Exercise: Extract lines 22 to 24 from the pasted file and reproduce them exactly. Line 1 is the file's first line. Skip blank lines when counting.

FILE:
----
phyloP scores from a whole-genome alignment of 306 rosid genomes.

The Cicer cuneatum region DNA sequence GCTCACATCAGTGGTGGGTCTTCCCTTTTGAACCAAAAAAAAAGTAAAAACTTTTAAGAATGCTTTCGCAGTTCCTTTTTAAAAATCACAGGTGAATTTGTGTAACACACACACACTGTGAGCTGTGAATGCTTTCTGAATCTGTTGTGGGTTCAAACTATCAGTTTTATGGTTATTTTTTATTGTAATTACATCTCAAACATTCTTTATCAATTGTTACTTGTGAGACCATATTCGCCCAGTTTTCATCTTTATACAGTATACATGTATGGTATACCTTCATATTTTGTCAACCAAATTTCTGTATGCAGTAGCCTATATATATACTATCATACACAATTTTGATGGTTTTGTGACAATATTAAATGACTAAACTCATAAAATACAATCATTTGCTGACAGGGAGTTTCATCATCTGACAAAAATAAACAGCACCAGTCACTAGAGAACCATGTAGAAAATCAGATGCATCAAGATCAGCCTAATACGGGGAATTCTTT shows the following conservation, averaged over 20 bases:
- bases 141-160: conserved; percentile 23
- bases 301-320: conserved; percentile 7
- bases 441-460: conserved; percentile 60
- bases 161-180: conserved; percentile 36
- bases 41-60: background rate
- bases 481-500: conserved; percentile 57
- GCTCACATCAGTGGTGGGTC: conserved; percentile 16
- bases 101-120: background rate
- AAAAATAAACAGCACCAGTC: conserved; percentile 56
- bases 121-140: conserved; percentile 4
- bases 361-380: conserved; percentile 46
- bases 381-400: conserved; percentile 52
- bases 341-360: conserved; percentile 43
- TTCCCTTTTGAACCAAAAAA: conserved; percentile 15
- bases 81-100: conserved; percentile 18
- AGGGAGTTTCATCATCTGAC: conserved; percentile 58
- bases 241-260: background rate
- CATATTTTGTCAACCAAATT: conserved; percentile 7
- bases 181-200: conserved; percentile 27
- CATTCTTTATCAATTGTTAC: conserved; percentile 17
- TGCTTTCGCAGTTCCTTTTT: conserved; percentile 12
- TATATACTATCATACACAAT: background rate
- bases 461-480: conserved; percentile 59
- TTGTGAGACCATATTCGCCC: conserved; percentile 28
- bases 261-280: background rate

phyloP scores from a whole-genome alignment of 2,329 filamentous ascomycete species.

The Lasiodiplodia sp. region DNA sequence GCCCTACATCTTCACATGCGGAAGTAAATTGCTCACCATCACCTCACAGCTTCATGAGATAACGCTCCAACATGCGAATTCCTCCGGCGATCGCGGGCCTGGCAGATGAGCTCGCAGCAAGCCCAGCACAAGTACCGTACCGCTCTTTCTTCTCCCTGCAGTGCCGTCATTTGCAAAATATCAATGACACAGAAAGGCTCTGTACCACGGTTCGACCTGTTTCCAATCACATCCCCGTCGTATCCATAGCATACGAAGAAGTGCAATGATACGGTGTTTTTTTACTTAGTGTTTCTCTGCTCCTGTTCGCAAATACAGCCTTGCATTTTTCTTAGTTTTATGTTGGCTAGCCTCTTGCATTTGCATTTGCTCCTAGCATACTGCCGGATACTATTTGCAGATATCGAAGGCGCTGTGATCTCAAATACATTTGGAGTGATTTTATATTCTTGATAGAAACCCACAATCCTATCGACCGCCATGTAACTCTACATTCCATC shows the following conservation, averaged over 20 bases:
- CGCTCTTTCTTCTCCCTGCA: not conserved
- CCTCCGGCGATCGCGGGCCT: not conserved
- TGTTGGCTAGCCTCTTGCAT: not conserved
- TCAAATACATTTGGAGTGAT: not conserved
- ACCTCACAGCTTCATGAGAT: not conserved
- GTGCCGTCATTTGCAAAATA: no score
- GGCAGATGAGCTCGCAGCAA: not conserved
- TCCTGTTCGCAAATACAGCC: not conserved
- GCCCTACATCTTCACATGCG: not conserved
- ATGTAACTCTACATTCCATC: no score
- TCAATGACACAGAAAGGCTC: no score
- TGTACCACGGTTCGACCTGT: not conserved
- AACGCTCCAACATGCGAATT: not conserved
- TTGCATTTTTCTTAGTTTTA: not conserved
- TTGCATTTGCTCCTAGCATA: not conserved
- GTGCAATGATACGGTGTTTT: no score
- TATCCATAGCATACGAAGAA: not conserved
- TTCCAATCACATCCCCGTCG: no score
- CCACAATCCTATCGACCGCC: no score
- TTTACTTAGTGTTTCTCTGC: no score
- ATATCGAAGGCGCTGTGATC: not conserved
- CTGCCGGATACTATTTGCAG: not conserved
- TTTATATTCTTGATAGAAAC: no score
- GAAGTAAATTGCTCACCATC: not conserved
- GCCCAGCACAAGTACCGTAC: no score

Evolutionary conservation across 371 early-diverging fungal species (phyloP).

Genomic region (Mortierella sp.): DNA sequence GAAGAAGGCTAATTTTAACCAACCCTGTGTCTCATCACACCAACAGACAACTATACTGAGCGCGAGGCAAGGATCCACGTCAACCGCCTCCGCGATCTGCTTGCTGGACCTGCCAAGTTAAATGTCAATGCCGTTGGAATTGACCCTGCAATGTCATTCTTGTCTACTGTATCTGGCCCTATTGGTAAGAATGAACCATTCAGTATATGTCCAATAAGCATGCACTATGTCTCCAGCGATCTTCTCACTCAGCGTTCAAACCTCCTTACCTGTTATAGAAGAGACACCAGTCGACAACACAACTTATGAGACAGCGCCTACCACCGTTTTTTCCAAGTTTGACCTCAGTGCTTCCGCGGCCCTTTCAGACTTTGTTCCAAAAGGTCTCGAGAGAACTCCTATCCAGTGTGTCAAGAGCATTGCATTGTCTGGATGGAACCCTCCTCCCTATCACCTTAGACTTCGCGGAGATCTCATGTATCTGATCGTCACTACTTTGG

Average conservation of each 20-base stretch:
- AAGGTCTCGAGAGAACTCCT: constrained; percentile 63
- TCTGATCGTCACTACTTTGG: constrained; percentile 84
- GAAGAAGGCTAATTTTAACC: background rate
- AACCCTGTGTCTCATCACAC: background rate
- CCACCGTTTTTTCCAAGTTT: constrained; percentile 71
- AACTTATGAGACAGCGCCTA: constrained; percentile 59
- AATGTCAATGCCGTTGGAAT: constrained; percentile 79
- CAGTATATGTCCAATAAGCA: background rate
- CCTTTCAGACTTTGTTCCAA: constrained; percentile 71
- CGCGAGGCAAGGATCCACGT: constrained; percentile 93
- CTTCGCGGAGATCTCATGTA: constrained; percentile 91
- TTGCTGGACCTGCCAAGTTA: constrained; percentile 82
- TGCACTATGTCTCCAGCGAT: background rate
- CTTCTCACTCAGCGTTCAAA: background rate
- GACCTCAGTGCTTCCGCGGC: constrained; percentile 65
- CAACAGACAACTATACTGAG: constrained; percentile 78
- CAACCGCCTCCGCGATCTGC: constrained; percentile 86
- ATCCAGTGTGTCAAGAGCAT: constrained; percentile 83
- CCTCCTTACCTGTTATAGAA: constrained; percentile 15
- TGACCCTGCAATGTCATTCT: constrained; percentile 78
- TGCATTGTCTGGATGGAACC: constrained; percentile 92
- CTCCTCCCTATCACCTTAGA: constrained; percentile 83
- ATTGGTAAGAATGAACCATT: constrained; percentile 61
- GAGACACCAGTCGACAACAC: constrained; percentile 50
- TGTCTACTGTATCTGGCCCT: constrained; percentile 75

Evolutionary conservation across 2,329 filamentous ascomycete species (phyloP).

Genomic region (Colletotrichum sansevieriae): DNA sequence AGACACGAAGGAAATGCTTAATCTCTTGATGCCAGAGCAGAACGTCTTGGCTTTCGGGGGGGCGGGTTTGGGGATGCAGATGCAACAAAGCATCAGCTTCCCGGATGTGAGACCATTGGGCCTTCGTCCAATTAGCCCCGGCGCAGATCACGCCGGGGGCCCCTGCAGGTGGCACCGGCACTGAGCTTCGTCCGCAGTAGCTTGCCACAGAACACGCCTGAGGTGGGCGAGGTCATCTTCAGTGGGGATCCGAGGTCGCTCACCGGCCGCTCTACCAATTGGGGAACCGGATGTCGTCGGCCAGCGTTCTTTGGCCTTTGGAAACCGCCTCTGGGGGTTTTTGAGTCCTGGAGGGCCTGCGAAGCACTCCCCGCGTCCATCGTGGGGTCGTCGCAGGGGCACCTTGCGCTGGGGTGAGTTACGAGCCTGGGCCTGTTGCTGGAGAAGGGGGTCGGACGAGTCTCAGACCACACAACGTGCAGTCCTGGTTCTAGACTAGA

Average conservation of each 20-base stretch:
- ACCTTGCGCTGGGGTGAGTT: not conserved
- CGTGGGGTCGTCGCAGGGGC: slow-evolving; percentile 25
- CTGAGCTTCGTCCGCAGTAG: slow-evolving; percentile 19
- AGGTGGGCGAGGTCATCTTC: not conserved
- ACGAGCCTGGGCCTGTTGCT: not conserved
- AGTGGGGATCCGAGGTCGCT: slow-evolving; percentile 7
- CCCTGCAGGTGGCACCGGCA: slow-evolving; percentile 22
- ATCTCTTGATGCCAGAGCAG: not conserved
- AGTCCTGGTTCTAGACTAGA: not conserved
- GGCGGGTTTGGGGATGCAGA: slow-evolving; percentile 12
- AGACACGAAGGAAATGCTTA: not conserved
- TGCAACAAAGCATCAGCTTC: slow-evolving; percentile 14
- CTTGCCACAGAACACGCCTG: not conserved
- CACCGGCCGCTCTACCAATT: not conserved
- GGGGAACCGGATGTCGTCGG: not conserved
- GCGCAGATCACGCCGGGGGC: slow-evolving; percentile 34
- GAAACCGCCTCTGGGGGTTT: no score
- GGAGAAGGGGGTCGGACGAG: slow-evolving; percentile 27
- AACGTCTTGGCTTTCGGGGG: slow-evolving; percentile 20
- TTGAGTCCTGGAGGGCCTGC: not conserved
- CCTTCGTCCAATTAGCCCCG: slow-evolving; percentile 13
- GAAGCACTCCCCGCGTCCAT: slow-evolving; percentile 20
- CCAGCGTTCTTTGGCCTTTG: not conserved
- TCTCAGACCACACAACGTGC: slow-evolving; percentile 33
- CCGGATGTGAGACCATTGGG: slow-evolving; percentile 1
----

- CATTCTTTATCAATTGTTAC: conserved; percentile 17
- TGCTTTCGCAGTTCCTTTTT: conserved; percentile 12
- TATATACTATCATACACAAT: background rate